Brian S. Parsley, M.D, flag

What About Blood Donations?

It is not unusual to have a blood transfusion after a total hip replacement. Blood transfusions are quite safe at this time. Very sensitive tests are used to screen for AIDS, some forms of hepatitis, and other transmittable diseases. However, there is no safer blood for you to receive than your own! We can now collect your own blood at the blood bank and save it for you should you need it at the time of surgery. A minimum two week period is recommended for the body to build itself up before surgery. During this entire period, iron tablets are taken three times a day to help the body build new red blood cells. This method is called autologous blood transfusion. Blood from friends, family members, or other health volunteer donors may transmit viral hepatitis and other viral infections. Autologous transfusion is the ONLY way to eliminate this risk.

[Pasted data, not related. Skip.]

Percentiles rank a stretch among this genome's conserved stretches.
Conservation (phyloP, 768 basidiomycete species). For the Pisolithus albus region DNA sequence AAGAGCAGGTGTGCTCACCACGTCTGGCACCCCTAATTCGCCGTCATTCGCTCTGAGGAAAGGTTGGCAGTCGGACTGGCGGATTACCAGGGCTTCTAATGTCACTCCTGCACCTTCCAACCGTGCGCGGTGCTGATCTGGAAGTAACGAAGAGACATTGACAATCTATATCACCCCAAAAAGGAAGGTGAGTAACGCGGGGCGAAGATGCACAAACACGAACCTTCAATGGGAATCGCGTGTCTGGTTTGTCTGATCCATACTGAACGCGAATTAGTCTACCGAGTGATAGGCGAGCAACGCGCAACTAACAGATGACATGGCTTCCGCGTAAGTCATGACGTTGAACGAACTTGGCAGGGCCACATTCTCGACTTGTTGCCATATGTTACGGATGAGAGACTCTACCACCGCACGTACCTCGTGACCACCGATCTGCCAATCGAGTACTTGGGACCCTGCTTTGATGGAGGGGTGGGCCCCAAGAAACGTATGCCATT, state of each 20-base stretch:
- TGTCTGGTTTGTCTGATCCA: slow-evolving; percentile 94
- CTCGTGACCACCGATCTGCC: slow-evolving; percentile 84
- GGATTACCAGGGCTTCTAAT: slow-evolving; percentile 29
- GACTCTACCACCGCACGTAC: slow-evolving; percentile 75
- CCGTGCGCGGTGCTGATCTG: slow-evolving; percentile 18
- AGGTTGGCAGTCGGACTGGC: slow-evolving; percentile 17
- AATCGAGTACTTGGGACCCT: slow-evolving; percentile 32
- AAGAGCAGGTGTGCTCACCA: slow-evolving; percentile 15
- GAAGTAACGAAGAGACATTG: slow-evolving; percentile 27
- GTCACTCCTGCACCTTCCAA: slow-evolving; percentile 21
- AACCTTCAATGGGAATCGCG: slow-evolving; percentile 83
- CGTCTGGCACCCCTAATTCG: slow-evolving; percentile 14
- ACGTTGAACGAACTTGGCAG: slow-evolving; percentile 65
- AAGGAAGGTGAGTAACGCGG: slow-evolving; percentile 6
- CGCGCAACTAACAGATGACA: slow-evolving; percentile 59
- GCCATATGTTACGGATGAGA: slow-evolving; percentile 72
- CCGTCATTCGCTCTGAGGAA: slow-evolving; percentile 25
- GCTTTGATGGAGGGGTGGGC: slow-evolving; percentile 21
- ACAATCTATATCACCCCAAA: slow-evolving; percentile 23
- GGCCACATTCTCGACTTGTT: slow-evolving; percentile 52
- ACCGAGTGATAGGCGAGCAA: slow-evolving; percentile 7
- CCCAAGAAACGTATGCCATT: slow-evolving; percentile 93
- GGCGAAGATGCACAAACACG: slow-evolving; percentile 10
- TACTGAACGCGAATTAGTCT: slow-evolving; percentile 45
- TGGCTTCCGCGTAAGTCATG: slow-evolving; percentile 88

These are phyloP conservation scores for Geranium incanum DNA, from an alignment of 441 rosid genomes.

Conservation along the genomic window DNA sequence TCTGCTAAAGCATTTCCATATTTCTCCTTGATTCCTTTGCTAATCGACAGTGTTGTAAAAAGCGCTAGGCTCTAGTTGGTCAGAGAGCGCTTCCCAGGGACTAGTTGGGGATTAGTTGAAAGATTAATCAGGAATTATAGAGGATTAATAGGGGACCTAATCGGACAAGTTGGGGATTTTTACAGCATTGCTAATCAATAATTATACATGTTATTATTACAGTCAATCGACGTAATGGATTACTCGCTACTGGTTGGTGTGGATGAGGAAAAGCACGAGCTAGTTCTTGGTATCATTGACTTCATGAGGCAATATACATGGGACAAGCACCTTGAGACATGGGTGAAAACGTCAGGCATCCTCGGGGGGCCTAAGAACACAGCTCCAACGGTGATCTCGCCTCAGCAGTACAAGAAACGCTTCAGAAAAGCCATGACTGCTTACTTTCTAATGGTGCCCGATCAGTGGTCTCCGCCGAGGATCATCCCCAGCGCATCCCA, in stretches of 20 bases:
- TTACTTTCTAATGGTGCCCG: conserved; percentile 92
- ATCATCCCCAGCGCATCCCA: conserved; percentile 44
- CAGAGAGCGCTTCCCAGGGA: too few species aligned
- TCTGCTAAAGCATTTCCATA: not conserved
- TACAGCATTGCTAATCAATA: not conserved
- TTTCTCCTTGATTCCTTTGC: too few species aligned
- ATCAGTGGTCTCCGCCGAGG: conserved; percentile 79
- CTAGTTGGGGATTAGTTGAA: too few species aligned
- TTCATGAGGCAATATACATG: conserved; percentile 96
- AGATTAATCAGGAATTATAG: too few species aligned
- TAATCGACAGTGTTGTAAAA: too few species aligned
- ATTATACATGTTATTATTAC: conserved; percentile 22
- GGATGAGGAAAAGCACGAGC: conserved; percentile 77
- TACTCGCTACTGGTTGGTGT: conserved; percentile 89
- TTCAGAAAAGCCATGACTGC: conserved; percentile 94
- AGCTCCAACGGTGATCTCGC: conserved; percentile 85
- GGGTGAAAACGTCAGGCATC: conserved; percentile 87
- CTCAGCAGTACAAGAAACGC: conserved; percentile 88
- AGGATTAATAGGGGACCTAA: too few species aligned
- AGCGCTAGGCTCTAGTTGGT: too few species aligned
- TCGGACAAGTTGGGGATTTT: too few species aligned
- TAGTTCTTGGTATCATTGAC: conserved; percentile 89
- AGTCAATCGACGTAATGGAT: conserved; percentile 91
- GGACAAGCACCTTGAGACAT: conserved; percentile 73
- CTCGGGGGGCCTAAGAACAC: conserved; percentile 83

In most cases, autologous blood will meet all your needs. However, you should ask your physician about the likelihood of needing additional blood components from the community blood supply.

Permission must be obtained from your physician to be considered for autotransfusion. Your physician will indicate how many autologous units should be donated. The autotransfusion program can be tailored to meet your needs. We will need to pre-register you before going to donate. The donation procedure will be explained to you when you arrive at the Blood Center.

We are careful to minimize the need for blood transfusion and use a number of methods to save blood. One method is the use of a cell saver. This device is used in the operating room, in some cases, to collect any blood lost and process it so that it may be given back to you. We may use a device after surgery that drains any blood from the wound and saves it so that it too can be given back to you. These decisions are made at the time of your surgery.

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